Kurt Vonnegut Books In Order

Kurt Vonnegut, an American writer known for his unique blend of satire, black comedy, and science fiction, is regarded as one of the most influential authors of the 20th century. Born on November 11, 1922, in Indianapolis, Indiana, Vonnegut’s experiences, particularly as a World War II veteran and a prisoner of war, significantly shaped his perspective and became central themes in his work.

Vonnegut’s early life was marked by the Great Depression, which profoundly affected his family and left a lasting impact on his worldview. He attended Cornell University but left to enlist in the U.S. Army during World War II. His experience in the war, especially the bombing of Dresden, which he witnessed as a prisoner of war, deeply influenced his writing. This event, in particular, became the backdrop for his most famous work, “Slaughterhouse-Five,” published in 1969.

Before “Slaughterhouse-Five” brought him widespread acclaim, Vonnegut worked various jobs, including as a public relations writer for General Electric, which informed his views on technology and society. His first novel, “Player Piano” (1952), set the tone for his career with its critique of corporate culture and mechanization.

Vonnegut’s writing style is noted for its directness, imaginative plots, and the use of science fiction to explore fundamental human issues. His novels often mix dark humor with philosophical inquiries into the nature of existence, free will, and morality. His work is characterized by a distinctive voice that often breaks the fourth wall and includes autobiographical elements.

Beyond “Slaughterhouse-Five,” Vonnegut’s other notable works include “Cat’s Cradle” (1963), “God Bless You, Mr. Rosewater” (1965), and “Breakfast of Champions” (1973). Each of these works showcases his ability to blend cynicism, humor, and poignant insights into the human condition.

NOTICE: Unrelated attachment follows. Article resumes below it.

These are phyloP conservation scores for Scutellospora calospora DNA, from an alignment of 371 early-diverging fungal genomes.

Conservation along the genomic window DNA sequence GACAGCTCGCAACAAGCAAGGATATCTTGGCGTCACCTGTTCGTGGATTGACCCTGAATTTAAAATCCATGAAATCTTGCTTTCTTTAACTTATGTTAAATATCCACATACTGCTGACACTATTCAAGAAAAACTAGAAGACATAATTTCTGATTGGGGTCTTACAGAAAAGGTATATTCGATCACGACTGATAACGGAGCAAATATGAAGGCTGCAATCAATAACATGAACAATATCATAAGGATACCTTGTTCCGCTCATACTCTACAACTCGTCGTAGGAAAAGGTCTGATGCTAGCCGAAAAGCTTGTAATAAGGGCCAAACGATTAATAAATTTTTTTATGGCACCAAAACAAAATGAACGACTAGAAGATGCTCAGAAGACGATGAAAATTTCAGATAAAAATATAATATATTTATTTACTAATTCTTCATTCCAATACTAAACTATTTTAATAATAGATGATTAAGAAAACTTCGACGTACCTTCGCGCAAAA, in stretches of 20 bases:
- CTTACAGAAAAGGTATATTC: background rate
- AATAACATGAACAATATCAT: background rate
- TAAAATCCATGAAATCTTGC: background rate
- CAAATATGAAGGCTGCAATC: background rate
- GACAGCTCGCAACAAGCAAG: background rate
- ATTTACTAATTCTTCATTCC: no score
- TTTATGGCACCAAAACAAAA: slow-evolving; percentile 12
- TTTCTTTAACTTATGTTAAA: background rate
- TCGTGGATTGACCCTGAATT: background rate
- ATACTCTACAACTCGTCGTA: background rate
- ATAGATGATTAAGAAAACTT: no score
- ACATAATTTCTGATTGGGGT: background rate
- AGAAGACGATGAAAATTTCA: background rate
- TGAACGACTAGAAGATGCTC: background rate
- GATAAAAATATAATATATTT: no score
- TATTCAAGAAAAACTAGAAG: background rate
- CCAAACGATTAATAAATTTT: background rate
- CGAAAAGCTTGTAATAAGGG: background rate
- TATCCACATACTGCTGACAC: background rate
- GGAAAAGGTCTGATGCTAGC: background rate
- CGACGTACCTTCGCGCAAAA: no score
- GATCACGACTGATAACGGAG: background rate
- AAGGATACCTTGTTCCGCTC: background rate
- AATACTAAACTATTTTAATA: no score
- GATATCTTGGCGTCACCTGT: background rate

Vonnegut’s influence extends beyond literature into the realms of culture and philosophy. His works have been celebrated for their unorthodox approach to storytelling and their ability to address complex themes with clarity and humor.

Kurt Vonnegut passed away on April 11, 2007, leaving behind a legacy as one of the great American writers of his time. His novels continue to be celebrated for their originality, insight, and the unique lens through which they view the world.

Publication Order of Delta Fiction Books


Publication Order of Standalone Novels

Player Piano /Utopia 14(1952)
The Sirens of Titan(1959)
Cat’s Cradle(1960)
Mother Night(1961)
God Bless You, Mr. Rosewater(1965)
Between Time and Timbuktu(1972)
Breakfast of Champions(1973)
Slapstick, or Lonesome No More!(1976)
Deadeye Dick(1982)
Hocus Pocus(1990)

Publication Order of Short Stories/Novellas

with Richard Lingeman

The Big Trip Up Yonder(1954)
2 B R 0 2 B(1968)
Who Am I This Time? For Romeos and Juliets(1970)
God Bless You, Dr. Kevorkian(1999)
The Honor of a Newsboy(2009)
Hall of Mirrors(2009)
A Song for Selma(2009)
Hello, Red(2009)
The Good Explainer(2009)
King and Queen of the Universe(2009)
Little Drops of Water(2009)
The Nice Little People(2009)
Ed Luby’s Key Club(2009)
Shout about It from the Housetops(2009)
Basic Training(2012)
Vonnegut by the Dozen: Twelve Pieces by Kurt Vonnegut(2013)
Slice of Life(2016)

Publication Order of Short Story Collections

Canary in a Cat House(1961)
Welcome to the Monkey House(1968)
Bagombo Snuff Box(1999)
Armageddon in Retrospect(2008)
Look at the Birdie(2009)
While Mortals Sleep(2011)
Sucker’s Portfolio(2012)

Publication Order of Non-Fiction Books

Wampeters, Foma and Granfalloons(1974)
Palm Sunday(1981)
Like Shaking Hands with God(1999)
Kurt Vonnegut on Mark Twain, Lincoln, Imperialist Wars and the Weather(2004)
A Man Without a Country(2005)
We Are What We Pretend To Be(2012)
If This Isn’t Nice What Is?(2013)
Pity the Reader(2019)

Publication Order of Biographies & Memoirs

Fates Worse Than Death(1982)
Love, Kurt: The Vonnegut Love Letters, 1941-1945(2020)

Publication Order of Plays

with Christopher Sergel

Happy Birthday, Wanda June(1970)
Welcome to the Monkey House(With: Christopher Sergel)(1970)

Publication Order of Children’s Books

Sun, Moon, Star(1980)

Publication Order of Slaughter-House Five Books

with Ryan North

Slaughterhouse-Five, or the Children’s Crusade(2020)

Publication Order of Comic Tales of Fantasy Books

with Peter Haining

The Flying Sorcerers(1997)
The Wizards of Odd(By: Peter Haining)(1997)
Wizards of Odd(1997)